Drylands are a major climatic zone and contain a large portion of the worlds population on planet earth. These rain sparse areas are rapidly expanding due to man-made disturbance
in the landscape and the subsequent fluctuating climatic conditions. This is a worrisome fact on this Blue and Green Planet that is taking on a new hue of brown when we look down from space. The deserts are growing at exponential rates leaving billions of people marginalized as dry areas get drier and eventually succumb to desertification. This has huge implications throughout the world from developed countries like Spain, Portugal, Greece, Italy (notice the trend with the fallout of the 2012 context of economic crisis in southern Europe) and also underdeveloped Nations like Sudan, Bolivia and Uzbekistan. Then there are emerging countries like China and India who have huge development issues arising as their agriculture and land use changes to a more global military industrial complex model. Both nations have responded both positively and negatively to the worsening situation.
The loss of top soil is a huge economic downfall of many countries as the base of economy is inextricably linked to natural capitol. In the above picture vast quantities of soil have been washed away by the erosive forces of sun, wind, and water as man’s dualistic interaction with land has broken the fabric of life that knits it all together. This combination increasingly is becoming extreme and the systems ability to regenerate has been diminished by deforestation, colonialism, till agriculture, and biocides. When the fabric is torn in these drylands, or brittle systems, it tears quickly and severely unlike the forgiving non-brittle climates of Northern Europe or the Eastern Half of the U.S.A. Our techniques of farming were brought there, whether it was the Sonoran Desert of the southwestern part of the states, or Australia where Permaculture originates from. Both of those contexts produced disastrous resultus in areas that once were some of the most complex and bio-diverse drylands regions and the subsequent human indigenous cultures that thrived through them. The Anasazi in the southwest present states of Arizona, New Mexico, Colorado, and Utah had access to over 400 plants of edibility in a place that it is now considered to be normal to simply be a desert; devoid of bio-diversity and abundance.
This is often tied again to the colonial reign that had so much negative effect on traditional ecosystem/ indigenous habitation pattern of symbiosis and co-creation. Our ability to
restore ecosystem function and habitat for wildlife is an important mission we face. The combination of regenerative soil/water/trees/earthworks practices amongst others seen below will be a leading model of development in the future. We simply need to put back the water in the ground, make every drop of it count since the rainfall is spread out in time and its pattern of when it falls becoming even more sporadic. When we denude the landscape of life, the water simply runs off instead of infiltrating making regeneration impossible. The % that goes in the ground to feed microbes, plant roots, and recharge aquifers is lost and the desert comes creeping in at an exponential rate. We have tools to reverse this, to stabilize climates, and their are a myriad of tools which help us to do so. Animals are one of those factors and it comes down to management, they can either be the plague of the system of the kickstarter to regeneration.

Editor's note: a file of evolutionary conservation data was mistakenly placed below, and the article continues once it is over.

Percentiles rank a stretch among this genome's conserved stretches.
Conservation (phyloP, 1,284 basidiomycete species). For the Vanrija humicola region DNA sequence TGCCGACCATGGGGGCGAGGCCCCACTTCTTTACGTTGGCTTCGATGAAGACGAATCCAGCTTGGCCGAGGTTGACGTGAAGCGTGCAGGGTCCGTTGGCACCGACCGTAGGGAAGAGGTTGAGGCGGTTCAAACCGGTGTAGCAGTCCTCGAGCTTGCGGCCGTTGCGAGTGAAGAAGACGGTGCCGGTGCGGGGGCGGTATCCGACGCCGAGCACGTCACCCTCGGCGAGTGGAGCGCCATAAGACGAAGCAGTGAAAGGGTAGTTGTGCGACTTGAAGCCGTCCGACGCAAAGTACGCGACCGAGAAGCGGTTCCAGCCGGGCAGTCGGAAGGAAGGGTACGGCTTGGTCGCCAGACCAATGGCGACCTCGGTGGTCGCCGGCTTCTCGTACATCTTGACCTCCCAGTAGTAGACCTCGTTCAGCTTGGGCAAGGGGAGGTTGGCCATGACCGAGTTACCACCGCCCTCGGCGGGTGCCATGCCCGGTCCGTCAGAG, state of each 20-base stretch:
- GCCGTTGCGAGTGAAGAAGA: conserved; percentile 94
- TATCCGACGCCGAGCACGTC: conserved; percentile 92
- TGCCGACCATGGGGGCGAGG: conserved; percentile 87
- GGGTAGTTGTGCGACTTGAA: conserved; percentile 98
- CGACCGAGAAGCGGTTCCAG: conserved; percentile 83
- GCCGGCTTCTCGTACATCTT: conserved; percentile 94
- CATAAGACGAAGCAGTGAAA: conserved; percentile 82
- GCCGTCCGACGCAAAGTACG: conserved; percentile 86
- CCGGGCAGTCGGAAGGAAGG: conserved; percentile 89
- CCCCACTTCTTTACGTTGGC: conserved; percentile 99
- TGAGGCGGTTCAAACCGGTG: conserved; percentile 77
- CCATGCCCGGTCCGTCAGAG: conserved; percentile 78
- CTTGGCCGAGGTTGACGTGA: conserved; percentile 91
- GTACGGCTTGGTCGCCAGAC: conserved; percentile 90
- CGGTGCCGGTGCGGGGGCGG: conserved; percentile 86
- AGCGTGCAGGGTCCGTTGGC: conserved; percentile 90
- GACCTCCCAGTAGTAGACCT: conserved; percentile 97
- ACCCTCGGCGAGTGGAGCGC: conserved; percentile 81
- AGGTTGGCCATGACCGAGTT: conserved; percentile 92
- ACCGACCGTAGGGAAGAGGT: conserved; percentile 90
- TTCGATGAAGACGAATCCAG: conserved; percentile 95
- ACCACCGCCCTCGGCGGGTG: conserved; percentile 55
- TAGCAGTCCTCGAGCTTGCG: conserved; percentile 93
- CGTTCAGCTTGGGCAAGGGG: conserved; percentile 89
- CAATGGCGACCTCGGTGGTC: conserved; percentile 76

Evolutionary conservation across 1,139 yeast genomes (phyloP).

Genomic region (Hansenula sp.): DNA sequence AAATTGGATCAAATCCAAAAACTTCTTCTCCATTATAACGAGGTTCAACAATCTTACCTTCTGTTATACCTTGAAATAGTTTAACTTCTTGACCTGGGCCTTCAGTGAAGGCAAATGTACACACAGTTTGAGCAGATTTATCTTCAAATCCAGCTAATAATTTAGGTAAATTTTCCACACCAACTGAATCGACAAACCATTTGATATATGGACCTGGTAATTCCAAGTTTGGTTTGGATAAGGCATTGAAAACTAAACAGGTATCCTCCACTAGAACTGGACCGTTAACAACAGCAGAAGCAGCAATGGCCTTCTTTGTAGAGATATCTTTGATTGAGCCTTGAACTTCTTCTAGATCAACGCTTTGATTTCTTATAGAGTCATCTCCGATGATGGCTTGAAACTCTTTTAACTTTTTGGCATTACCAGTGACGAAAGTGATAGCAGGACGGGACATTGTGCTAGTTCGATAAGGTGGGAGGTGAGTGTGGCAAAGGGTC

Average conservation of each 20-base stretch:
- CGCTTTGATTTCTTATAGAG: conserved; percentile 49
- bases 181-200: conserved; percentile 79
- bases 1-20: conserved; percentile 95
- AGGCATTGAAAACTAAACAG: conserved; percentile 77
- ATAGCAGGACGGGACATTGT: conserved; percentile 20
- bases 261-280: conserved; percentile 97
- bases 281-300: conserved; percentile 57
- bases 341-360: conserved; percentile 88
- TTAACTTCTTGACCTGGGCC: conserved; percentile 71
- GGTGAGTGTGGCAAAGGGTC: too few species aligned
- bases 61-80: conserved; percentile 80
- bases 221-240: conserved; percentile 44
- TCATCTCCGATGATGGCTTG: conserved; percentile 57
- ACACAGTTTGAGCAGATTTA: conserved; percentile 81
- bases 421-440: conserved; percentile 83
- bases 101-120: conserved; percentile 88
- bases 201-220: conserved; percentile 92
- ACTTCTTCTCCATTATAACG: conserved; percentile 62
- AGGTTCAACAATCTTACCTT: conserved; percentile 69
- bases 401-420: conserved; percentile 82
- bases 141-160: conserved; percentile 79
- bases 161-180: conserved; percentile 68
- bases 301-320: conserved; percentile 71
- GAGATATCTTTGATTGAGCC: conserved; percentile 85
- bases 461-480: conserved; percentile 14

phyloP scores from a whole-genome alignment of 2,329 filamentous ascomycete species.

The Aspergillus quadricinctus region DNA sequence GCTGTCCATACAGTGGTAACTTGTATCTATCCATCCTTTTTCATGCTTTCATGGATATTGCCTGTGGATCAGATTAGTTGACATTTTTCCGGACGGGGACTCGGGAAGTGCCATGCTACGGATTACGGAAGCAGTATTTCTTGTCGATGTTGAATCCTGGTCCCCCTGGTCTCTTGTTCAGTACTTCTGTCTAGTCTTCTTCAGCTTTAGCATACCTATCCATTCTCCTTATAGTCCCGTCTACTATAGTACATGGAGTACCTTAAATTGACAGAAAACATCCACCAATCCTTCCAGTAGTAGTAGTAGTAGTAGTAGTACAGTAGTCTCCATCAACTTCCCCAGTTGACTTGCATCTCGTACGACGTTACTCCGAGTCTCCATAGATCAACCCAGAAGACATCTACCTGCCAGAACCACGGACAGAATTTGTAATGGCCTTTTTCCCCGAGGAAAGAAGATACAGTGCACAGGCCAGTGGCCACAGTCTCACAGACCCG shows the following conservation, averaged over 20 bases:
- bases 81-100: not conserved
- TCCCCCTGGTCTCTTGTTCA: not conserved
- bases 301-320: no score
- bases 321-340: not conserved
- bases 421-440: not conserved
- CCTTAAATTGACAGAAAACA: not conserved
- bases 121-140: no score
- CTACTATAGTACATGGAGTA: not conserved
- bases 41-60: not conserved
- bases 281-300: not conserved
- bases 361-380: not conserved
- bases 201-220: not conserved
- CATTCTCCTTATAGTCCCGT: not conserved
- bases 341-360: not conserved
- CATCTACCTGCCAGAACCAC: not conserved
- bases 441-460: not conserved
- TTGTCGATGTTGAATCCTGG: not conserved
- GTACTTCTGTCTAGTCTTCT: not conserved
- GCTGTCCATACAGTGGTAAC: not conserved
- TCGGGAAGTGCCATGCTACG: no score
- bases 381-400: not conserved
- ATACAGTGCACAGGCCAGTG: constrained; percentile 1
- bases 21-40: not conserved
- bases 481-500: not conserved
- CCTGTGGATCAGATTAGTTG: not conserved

Importantly with climate change as whole affecting each climate zone, the techniques covered in this chapter may indeed be useful in your area as droughts become more often. For example in Sintra, Portugal in Terra Alta we get nearly a meter of rain a year, hardly a drylands. But it is a brittle climate with the summer drought lasting 5-7 months on average. Thus summer time growing in earthworks strategies like sunken beds are vastly important. I will never build a raised bed again for tomatoes, peppers, or courgettes. Maybe for winter time crops of varying brassicas or lettuces, but never for summer growing. Even these winter crops have thrived in our sunken beds there as we have sandy soil and keeping fertility is easier in this particular context with sunken beds. Even my hometown of Cincinnati, Ohio, USA where we get an even distribution of precipitation all year around in a non brittle climate we are experiencing drought more often and does warrant this technique as well. Drylands are a complex set of factors but go beyond just the classical Mid east regions or the Mediterranean. And you don’t do the same things as in other areas as swales are spaced out further, you can break from zone planning, and you plant in different densities. These are just a few examples and will be more of the details to come within this chapter.